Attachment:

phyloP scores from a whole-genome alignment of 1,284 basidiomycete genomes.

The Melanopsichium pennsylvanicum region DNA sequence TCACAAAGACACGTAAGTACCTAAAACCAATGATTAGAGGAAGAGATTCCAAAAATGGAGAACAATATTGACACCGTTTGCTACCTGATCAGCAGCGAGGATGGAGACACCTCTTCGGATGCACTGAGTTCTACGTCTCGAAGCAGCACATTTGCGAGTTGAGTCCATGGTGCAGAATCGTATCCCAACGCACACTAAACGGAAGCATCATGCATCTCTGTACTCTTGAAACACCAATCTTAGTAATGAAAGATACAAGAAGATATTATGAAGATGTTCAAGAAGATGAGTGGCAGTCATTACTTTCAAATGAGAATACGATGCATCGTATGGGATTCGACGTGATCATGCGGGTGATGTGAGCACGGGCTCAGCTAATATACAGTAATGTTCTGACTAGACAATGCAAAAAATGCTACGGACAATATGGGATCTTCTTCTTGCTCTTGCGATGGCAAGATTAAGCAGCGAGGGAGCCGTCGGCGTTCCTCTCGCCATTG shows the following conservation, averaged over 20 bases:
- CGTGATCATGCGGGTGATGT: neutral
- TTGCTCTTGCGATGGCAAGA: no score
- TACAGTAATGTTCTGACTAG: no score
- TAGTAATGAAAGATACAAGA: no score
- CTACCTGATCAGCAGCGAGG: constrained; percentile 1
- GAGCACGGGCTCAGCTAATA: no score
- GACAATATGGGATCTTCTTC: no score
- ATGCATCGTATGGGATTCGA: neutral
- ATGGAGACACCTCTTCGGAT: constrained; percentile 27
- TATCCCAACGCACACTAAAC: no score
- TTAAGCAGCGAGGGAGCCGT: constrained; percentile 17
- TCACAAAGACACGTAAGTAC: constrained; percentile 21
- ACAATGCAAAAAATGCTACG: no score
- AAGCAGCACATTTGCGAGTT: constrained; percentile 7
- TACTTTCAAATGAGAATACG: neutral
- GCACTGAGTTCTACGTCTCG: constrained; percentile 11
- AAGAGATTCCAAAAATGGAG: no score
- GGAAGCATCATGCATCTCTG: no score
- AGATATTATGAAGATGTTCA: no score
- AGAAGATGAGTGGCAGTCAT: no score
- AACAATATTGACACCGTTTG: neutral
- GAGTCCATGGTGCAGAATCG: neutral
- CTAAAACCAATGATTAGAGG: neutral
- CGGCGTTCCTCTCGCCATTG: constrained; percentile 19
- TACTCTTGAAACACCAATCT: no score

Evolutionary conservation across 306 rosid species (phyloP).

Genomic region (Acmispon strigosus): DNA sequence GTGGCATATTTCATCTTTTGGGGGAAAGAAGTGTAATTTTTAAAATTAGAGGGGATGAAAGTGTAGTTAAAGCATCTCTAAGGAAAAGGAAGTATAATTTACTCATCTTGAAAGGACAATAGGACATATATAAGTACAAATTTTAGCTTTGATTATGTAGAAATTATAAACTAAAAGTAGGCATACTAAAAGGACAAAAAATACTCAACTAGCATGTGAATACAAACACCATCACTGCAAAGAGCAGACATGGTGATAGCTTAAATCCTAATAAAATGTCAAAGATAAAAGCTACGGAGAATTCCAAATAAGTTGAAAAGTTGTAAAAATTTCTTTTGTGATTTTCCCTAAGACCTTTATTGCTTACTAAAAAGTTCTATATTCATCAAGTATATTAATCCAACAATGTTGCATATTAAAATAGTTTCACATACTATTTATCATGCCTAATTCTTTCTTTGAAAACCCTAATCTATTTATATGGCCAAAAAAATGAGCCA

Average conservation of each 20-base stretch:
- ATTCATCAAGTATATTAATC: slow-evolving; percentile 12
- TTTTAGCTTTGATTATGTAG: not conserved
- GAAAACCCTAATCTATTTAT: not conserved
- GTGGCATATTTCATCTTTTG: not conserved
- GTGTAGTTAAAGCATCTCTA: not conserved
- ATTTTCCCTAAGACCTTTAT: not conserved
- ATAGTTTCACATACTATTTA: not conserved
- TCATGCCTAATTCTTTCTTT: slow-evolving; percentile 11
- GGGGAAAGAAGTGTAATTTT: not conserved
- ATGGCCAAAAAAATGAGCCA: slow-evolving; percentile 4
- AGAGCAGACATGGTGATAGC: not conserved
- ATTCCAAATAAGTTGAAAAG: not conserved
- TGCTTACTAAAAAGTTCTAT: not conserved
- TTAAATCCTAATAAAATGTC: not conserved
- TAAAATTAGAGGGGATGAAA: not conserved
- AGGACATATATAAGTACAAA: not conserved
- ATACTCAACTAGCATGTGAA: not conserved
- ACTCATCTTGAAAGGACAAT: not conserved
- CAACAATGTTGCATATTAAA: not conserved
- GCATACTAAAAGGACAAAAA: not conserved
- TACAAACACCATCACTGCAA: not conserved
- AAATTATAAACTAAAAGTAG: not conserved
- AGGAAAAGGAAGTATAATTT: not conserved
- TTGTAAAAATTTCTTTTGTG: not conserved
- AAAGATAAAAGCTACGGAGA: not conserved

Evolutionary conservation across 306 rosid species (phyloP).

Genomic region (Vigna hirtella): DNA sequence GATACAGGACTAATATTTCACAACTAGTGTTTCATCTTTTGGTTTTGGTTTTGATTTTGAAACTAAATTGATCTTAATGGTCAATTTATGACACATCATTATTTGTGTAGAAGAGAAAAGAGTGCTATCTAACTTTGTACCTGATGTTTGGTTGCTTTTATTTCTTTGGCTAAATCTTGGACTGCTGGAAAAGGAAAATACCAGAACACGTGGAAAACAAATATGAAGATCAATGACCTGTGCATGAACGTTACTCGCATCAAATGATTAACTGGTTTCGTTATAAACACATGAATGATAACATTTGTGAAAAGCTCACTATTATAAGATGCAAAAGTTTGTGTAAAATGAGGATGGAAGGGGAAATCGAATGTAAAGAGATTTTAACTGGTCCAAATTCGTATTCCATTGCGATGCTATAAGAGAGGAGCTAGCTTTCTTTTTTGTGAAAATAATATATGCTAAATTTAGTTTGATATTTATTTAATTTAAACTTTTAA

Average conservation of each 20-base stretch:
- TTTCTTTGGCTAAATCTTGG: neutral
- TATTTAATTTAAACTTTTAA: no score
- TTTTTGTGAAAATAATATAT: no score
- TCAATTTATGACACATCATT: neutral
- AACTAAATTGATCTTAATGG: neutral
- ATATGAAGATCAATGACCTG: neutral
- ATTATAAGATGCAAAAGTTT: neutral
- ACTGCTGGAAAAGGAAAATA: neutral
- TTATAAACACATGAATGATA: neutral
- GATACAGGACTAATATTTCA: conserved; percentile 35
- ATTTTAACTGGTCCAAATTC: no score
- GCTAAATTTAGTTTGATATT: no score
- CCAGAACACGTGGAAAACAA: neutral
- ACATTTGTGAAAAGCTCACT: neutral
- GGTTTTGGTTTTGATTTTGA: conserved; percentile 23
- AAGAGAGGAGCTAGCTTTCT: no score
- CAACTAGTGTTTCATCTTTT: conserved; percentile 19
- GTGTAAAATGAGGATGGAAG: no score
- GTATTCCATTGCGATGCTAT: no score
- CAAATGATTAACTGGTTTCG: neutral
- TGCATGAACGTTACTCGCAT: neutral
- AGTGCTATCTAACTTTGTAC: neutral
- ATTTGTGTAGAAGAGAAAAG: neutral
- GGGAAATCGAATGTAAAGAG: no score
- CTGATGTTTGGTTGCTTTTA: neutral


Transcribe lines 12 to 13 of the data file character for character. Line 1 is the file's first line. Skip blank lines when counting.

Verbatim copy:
- TATCCCAACGCACACTAAAC: no score
- TTAAGCAGCGAGGGAGCCGT: constrained; percentile 17